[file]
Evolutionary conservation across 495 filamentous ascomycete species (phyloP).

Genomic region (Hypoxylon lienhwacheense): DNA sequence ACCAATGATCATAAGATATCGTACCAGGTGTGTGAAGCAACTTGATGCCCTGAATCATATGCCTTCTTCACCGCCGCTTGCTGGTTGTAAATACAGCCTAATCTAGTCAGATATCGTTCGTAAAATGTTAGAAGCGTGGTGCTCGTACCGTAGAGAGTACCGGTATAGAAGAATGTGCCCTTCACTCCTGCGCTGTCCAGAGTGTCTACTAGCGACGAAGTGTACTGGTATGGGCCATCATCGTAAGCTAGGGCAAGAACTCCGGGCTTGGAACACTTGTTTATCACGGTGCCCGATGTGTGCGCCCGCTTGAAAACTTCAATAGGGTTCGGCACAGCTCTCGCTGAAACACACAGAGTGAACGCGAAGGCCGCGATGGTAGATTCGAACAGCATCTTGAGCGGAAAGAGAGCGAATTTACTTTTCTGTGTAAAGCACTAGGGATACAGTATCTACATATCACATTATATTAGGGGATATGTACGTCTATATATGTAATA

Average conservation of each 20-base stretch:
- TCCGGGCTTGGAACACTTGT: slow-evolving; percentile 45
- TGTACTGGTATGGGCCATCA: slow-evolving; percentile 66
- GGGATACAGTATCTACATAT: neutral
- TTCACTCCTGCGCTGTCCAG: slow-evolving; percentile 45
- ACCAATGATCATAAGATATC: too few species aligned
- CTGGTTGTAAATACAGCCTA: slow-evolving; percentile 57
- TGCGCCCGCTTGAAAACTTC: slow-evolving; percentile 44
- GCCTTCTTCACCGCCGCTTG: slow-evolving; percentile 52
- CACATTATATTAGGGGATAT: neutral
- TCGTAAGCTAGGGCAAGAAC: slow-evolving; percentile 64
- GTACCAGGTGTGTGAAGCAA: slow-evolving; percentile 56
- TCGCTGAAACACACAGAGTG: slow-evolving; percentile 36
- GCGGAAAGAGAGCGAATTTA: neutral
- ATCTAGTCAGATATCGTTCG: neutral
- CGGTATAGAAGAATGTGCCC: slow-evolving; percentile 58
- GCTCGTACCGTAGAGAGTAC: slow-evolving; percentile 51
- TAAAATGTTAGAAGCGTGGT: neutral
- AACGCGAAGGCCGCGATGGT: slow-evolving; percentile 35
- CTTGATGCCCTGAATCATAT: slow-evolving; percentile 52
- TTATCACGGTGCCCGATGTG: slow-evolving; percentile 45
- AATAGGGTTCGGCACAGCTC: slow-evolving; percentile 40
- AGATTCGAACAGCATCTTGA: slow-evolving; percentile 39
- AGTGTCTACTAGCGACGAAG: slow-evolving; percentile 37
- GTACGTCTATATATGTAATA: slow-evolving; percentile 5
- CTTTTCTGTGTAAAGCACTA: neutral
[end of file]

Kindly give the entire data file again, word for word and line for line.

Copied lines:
Evolutionary conservation across 495 filamentous ascomycete species (phyloP).

Genomic region (Hypoxylon lienhwacheense): DNA sequence ACCAATGATCATAAGATATCGTACCAGGTGTGTGAAGCAACTTGATGCCCTGAATCATATGCCTTCTTCACCGCCGCTTGCTGGTTGTAAATACAGCCTAATCTAGTCAGATATCGTTCGTAAAATGTTAGAAGCGTGGTGCTCGTACCGTAGAGAGTACCGGTATAGAAGAATGTGCCCTTCACTCCTGCGCTGTCCAGAGTGTCTACTAGCGACGAAGTGTACTGGTATGGGCCATCATCGTAAGCTAGGGCAAGAACTCCGGGCTTGGAACACTTGTTTATCACGGTGCCCGATGTGTGCGCCCGCTTGAAAACTTCAATAGGGTTCGGCACAGCTCTCGCTGAAACACACAGAGTGAACGCGAAGGCCGCGATGGTAGATTCGAACAGCATCTTGAGCGGAAAGAGAGCGAATTTACTTTTCTGTGTAAAGCACTAGGGATACAGTATCTACATATCACATTATATTAGGGGATATGTACGTCTATATATGTAATA

Average conservation of each 20-base stretch:
- TCCGGGCTTGGAACACTTGT: slow-evolving; percentile 45
- TGTACTGGTATGGGCCATCA: slow-evolving; percentile 66
- GGGATACAGTATCTACATAT: neutral
- TTCACTCCTGCGCTGTCCAG: slow-evolving; percentile 45
- ACCAATGATCATAAGATATC: too few species aligned
- CTGGTTGTAAATACAGCCTA: slow-evolving; percentile 57
- TGCGCCCGCTTGAAAACTTC: slow-evolving; percentile 44
- GCCTTCTTCACCGCCGCTTG: slow-evolving; percentile 52
- CACATTATATTAGGGGATAT: neutral
- TCGTAAGCTAGGGCAAGAAC: slow-evolving; percentile 64
- GTACCAGGTGTGTGAAGCAA: slow-evolving; percentile 56
- TCGCTGAAACACACAGAGTG: slow-evolving; percentile 36
- GCGGAAAGAGAGCGAATTTA: neutral
- ATCTAGTCAGATATCGTTCG: neutral
- CGGTATAGAAGAATGTGCCC: slow-evolving; percentile 58
- GCTCGTACCGTAGAGAGTAC: slow-evolving; percentile 51
- TAAAATGTTAGAAGCGTGGT: neutral
- AACGCGAAGGCCGCGATGGT: slow-evolving; percentile 35
- CTTGATGCCCTGAATCATAT: slow-evolving; percentile 52
- TTATCACGGTGCCCGATGTG: slow-evolving; percentile 45
- AATAGGGTTCGGCACAGCTC: slow-evolving; percentile 40
- AGATTCGAACAGCATCTTGA: slow-evolving; percentile 39
- AGTGTCTACTAGCGACGAAG: slow-evolving; percentile 37
- GTACGTCTATATATGTAATA: slow-evolving; percentile 5
- CTTTTCTGTGTAAAGCACTA: neutral